Lost My Job, Started a Company
Bryan Heathman's Path from Employee to Entrepreneur
Bryan Heathman lost his job but had already been working on a Plan B to start a company of his own. Today, he is the founder of Made for Success, an audio recordings company. He's also written a book that helps other entrepreneurs to make the most of their ecommerce websites.
If you think you may lose your job and are considering starting a business, don't wait to lose your job before you start working on starting a company of your own.
In this crazy world of employment, a good job can be outsourced at a moment's notice.
That's what happened to Bryan Heath's position. But he's bounced back with a thriving startup and an excellent book. Here's his story of his transition from employee to employer and entrepreneur.
Bryan, what type of firm were you working at when you were let go? Was it part of a downsizing or was there some other reason given by them? How long had you been there?
I was at a manufacturing company supplying the Photographic Industry with high-speed digital printers. The photo business has been in a prolonged downturn over the previous 8 years, with 25% annual declines in volumes. My title was VP of Sales & Marketing and my job was outsourced for financial reasons. I was with the firm for 3.5 years.
Well, sounds like that unfortunate event worked out for the best. You've got your own company now, right? What is it and what do you do there?
I have been working on a start-up for the last 18 months. The company is called Made for Success, and we are based in Seattle, Washington. We license and distribute audio recordings from prominent professional speakers including NFL quarterbacks, Navy Seals, fighter pilots, authors and other high achieving millionaires.
I run the company, with the help of 5 part-time contractors.
We have 3 revenue streams: 1) Physical retail distribution into mass merchants like Costco and Barnes & Noble. We have licensed certain titles to a Publisher, who manufactures these retail products in exchange for back-end royalties; 2) Digital distribution network of audio downloads in the form of MP3 audios. We currently have our products in catalogs representing 85% of all spoken-word online retailers in North America, including distribution in the UK, Germany, Japan and Australia; 3) Our direct-to-consumer website where consumers can subscribe to receive 4 audios/month for a $20 monthly subscription
Working from home has given me the flexibility to write a book and start a consulting practice, helping companies build profitable ecommerce websites. The book is called "Conversion Marketing" and is about how to convert website visitors into buyers.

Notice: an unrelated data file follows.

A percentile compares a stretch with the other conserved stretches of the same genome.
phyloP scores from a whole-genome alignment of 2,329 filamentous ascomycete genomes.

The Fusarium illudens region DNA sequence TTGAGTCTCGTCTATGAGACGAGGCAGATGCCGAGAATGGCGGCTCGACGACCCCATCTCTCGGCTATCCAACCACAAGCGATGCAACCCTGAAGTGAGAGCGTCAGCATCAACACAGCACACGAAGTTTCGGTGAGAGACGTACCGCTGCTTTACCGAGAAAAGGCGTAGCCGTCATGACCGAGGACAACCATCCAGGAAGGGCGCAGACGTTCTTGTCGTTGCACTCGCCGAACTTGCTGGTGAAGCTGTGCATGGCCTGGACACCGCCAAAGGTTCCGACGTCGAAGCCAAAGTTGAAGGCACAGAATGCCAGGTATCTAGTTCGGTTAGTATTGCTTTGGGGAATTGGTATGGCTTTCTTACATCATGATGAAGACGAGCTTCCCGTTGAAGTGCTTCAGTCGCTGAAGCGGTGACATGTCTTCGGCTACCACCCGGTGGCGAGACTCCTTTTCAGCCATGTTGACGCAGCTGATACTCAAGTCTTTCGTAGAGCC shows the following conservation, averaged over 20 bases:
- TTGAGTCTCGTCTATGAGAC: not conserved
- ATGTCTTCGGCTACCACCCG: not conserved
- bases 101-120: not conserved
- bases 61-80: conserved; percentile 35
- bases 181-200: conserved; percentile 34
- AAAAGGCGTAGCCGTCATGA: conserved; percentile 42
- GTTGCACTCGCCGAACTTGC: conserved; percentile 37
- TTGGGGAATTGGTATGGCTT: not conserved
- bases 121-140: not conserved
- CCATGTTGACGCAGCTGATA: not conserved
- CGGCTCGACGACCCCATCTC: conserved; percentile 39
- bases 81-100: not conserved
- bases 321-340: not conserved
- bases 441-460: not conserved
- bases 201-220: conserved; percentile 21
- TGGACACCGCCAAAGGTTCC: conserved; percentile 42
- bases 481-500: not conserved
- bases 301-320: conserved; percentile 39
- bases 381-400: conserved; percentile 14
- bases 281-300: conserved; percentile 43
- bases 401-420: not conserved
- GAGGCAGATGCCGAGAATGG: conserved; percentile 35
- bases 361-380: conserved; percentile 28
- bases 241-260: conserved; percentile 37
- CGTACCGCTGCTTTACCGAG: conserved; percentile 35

Wow. You've been busy. So, why did you decide to be an entrepreneur instead of just looking for another job?
I have a passion for taking ideas and turning them into profitable companies. I have a high tolerance for risk, combined with the skills associated with integrating small companies into large companies.
Did you buy a business or start a business from scratch? Why did you do one instead of the other? Which do you think is the best approach?
Starting a business from scratch is hard and expensive. However, I have now done this twice versus buying a business.
I am quite skilled in taking new ideas and building them, which is why I prefer this approach. However, starting a business is not an approach for the faint-of-heart, as there are many pitfalls associated with doing start-ups.
How did you decide what kind of business to go into?
A friend of mine introduced me to the Personal Development industry. After researching the marketplace for 6 months, I saw an opportunity for content aggregation that was being ignored by traditional publishers.
After seeing the breakaway success of several experts and authors in this arena, I decided to venture forward leveraging my expertise in the form of a book and consulting practice.
Is being an entrepreneur at all similar to working as an employee? What are some of the biggest differences you've noticed? What do you miss?
One challenge in starting a company is the isolation associated with not being in an office environment.
I find myself joining local associations, just to get out of my home office and interact with others. I also regularly network with other like-minded people at the local coffee shops near my home office.
Any advice you'd care to share with others who are leaving the life of working for somebody else to start a business of their own?
The hard reality of starting a business is that they typically take two years before generating positive cash flow, if you are really good.
Realistically, going from a salaried position to a start-up requires a cash cushion to cover monthly living expenses. There are also non-tangible challenges such as isolation, getting stuck, time-wasters in a home office that are not present in an office, etc.
That's very true. Hey listen, we appreciate your time for this, and sounds like a great business you've created and a great book. We will start recommending both of them to people we know and folks who visit our website for entrepreneurs.
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